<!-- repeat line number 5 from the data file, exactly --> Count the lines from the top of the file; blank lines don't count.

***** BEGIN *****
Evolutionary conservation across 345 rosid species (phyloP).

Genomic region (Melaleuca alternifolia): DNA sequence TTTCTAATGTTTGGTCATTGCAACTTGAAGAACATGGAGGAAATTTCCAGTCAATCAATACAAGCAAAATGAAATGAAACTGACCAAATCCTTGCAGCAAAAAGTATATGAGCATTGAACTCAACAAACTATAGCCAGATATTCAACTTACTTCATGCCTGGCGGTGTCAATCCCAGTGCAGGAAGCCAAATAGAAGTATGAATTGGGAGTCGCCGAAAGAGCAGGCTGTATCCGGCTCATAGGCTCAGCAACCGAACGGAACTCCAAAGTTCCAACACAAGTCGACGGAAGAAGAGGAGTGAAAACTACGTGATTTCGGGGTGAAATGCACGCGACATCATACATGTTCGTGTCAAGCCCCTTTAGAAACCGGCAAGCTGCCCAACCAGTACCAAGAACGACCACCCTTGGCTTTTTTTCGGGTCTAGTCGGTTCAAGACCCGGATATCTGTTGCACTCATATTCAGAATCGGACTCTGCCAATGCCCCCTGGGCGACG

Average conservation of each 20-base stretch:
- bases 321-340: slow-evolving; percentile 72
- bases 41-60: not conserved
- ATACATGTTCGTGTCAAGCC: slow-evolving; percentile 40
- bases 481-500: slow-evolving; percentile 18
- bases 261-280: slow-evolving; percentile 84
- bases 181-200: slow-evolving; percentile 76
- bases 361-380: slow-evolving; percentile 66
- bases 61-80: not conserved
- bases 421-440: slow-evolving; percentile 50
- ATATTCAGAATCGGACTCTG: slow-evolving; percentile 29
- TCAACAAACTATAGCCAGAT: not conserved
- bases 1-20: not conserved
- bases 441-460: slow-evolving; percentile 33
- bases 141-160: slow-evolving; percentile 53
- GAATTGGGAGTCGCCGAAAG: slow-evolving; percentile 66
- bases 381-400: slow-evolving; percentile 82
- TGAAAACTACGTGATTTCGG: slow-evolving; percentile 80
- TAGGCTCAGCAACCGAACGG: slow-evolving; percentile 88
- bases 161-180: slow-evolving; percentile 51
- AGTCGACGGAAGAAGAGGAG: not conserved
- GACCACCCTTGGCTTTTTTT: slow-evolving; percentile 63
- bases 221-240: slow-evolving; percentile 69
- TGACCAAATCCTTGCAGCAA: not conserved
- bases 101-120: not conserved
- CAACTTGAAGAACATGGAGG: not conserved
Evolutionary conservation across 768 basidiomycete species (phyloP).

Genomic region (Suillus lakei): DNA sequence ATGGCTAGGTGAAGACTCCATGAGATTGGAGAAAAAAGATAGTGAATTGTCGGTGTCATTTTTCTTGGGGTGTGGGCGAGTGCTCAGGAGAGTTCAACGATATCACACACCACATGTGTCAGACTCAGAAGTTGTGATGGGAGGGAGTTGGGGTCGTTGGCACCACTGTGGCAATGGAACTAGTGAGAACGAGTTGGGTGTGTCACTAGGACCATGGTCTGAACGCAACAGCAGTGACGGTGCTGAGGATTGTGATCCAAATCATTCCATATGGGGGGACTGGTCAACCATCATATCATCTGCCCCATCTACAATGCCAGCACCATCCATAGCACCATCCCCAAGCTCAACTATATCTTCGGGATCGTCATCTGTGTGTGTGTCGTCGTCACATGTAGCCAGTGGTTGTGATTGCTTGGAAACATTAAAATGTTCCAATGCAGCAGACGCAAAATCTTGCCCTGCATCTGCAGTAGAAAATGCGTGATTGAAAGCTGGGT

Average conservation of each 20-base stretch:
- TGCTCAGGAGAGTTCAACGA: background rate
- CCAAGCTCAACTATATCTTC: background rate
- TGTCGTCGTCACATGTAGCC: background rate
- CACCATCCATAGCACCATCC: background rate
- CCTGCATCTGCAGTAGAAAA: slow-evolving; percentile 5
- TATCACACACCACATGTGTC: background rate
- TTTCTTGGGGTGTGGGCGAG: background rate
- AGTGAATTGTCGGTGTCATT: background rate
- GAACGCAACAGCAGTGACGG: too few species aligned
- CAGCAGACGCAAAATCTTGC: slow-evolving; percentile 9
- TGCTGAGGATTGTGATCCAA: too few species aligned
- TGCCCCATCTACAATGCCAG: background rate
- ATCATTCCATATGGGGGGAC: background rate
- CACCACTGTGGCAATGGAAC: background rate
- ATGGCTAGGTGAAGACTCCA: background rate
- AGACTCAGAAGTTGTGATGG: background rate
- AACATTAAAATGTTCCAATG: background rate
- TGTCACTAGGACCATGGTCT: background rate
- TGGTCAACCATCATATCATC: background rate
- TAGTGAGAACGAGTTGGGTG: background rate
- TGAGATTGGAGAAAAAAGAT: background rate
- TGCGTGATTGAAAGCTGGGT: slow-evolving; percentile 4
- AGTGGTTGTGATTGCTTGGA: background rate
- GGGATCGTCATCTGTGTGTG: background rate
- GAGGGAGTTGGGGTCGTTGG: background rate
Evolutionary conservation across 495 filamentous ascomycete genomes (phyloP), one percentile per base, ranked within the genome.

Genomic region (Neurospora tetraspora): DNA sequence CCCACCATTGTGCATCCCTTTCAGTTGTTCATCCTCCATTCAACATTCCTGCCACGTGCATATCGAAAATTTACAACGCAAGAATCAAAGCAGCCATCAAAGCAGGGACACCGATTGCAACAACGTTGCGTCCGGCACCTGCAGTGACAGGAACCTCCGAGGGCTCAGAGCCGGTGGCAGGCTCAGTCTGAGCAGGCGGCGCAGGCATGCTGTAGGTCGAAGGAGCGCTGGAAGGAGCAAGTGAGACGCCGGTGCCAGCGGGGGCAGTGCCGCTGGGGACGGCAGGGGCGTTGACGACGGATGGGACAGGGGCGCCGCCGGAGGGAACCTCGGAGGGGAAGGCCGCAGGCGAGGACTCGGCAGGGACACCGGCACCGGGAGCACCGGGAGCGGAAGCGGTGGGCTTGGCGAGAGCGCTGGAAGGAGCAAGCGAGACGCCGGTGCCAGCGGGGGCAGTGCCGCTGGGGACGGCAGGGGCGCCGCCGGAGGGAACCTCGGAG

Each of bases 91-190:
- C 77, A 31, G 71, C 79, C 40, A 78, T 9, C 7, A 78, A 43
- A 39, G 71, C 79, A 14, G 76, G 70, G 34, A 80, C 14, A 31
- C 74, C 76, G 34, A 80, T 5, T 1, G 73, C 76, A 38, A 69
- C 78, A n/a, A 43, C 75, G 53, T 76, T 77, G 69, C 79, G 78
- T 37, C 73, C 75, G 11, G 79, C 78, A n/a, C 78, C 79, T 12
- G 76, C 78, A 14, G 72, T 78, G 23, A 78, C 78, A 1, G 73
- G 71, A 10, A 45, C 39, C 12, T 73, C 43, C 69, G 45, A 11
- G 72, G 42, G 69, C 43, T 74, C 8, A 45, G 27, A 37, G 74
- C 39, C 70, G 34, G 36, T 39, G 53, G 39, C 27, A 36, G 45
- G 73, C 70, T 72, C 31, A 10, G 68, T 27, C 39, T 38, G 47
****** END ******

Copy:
- bases 41-60: not conserved